The Environment and Oberlin: An Update

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Education, Research, and Outreach

If the Lewis Center is intended to be a “building that teaches,” then a key measure of its success should be the learning opportunities it provides students. Already, the building and its landscape have proved their value as a hands-on laboratory for studying the principles of ecological design across disciplines, from biology to dance and from economics to computer science and math. Last fall we introduced a practicum that focuses entirely on the Lewis Center as a medium to study ecological design. The building has become the topic of private readings, summer fellowships and winter-term and work-study projects. I supervised eight independent student projects last semester on the data monitoring system and Living Machine, and I am currently supervising five summer research fellows engaged in building-related projects.

For upper-level students, the Lewis Center offers unique opportunities for researching ecological technologies. Honors students, for instance, are working with me to develop a new technique for monitoring whole ecosystem metabolism in the Living Machine and to test hypotheses regarding the effect of plant growth on patterns of water flow in the marsh. Finally, the data-gathered by the monitoring system mentioned earlier represents an investment that will allow generations of students to assess the long-term evolution in the performance of buildings and landscapes as integrated ecological systems—the kind of research opportunity reserved normally for graduate-level study.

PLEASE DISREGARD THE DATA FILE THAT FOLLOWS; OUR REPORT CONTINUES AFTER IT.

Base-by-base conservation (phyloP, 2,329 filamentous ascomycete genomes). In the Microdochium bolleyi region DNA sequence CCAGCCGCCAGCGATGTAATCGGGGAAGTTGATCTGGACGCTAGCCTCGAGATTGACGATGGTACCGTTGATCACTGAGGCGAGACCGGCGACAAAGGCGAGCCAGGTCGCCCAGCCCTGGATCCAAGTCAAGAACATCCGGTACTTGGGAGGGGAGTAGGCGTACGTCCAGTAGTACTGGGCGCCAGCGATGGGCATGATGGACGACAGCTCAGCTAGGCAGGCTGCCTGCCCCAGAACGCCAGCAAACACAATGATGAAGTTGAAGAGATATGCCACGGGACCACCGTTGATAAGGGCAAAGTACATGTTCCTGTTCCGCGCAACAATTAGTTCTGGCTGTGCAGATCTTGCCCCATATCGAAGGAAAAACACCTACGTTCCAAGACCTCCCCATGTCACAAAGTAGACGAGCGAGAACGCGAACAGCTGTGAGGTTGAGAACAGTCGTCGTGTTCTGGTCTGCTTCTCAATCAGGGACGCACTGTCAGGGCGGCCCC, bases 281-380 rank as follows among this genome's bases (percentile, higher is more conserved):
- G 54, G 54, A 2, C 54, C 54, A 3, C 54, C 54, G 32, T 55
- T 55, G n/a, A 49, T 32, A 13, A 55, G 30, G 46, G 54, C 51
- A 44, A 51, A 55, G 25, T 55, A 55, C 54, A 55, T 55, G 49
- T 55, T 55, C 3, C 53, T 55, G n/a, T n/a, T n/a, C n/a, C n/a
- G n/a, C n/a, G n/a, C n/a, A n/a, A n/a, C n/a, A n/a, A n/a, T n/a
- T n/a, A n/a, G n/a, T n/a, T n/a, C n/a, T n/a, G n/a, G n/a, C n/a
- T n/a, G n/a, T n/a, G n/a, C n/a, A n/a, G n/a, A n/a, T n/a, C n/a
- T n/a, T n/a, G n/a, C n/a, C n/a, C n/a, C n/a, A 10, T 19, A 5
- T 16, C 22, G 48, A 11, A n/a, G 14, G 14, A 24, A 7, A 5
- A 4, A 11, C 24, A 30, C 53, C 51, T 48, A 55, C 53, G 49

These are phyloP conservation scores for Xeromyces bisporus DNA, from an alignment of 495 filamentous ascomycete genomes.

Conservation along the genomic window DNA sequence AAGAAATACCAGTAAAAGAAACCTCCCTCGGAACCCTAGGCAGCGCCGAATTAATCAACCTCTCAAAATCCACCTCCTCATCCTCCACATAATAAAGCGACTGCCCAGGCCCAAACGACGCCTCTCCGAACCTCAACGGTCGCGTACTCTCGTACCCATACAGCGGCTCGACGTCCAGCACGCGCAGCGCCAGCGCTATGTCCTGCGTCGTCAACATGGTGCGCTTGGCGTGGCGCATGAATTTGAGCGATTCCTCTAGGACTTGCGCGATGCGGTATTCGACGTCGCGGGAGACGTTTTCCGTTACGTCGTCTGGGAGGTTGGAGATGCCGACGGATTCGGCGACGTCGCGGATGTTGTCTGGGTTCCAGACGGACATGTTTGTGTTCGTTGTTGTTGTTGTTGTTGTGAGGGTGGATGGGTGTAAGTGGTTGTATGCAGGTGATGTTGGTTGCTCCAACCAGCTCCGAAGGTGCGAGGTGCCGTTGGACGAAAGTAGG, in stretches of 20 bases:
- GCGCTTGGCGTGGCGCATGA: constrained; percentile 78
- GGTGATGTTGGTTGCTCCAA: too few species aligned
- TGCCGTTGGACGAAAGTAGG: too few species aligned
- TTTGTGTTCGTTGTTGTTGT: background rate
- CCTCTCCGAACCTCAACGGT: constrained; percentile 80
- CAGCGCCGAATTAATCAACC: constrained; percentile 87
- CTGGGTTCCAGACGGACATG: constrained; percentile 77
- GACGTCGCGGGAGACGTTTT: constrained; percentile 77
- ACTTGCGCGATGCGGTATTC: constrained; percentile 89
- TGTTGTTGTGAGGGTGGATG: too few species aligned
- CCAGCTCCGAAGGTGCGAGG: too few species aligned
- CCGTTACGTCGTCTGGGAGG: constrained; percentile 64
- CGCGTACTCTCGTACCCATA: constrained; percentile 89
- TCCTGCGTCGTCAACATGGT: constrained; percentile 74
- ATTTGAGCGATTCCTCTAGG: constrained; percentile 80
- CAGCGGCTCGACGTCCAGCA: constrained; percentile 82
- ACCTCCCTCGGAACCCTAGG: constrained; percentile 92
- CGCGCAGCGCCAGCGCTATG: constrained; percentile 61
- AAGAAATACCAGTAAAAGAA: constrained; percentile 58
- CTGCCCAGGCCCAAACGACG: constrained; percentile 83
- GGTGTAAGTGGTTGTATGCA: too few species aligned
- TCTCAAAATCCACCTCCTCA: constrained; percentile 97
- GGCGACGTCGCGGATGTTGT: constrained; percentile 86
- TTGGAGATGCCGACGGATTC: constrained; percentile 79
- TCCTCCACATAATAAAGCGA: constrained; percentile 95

In addition to its value for Oberlin students, the Lewis Center increasingly serves as a nexus and inspiration for local, regional, and national dialogue on key environmental issues. More than 8,000 visitors have toured the facility in the last two years.

Organizations ranging from the National Science Foundation to the Institute for Ecological Economics have funded workshops hosted here. The Lewis Center has also catalyzed the creation of several regional groups, including the Cleveland Green Building Coalition, the Ecological Design Innovation Center, and the Oberlin Design Initiative. These organizations are applying principles of ecological design to architecture, urban planning, and sustainable agriculture across northeast Ohio. It is quite possible that the future of architecture in Cleveland, farming in Lorain County, and development in downtown Oberlin will be tangibly different as a result of lessons learned at Oberlin’s innovative facility.

Judging the success of a project with such ambitious and diverse goals requires sophisticated and multifaceted analysis. The data that I have shared here indicate that the center has already achieved a wide range of objectives. But it is important to remember that the Lewis Center will always be a work in progress; long-term success is contingent upon the voracity with which we pursue opportunities for minimizing energy and material use and for maximizing educational potential. And as important as performance statistics may be, equally important are the experiences of James McConaghie and others for whom safe and healthy environments are often out of reach.

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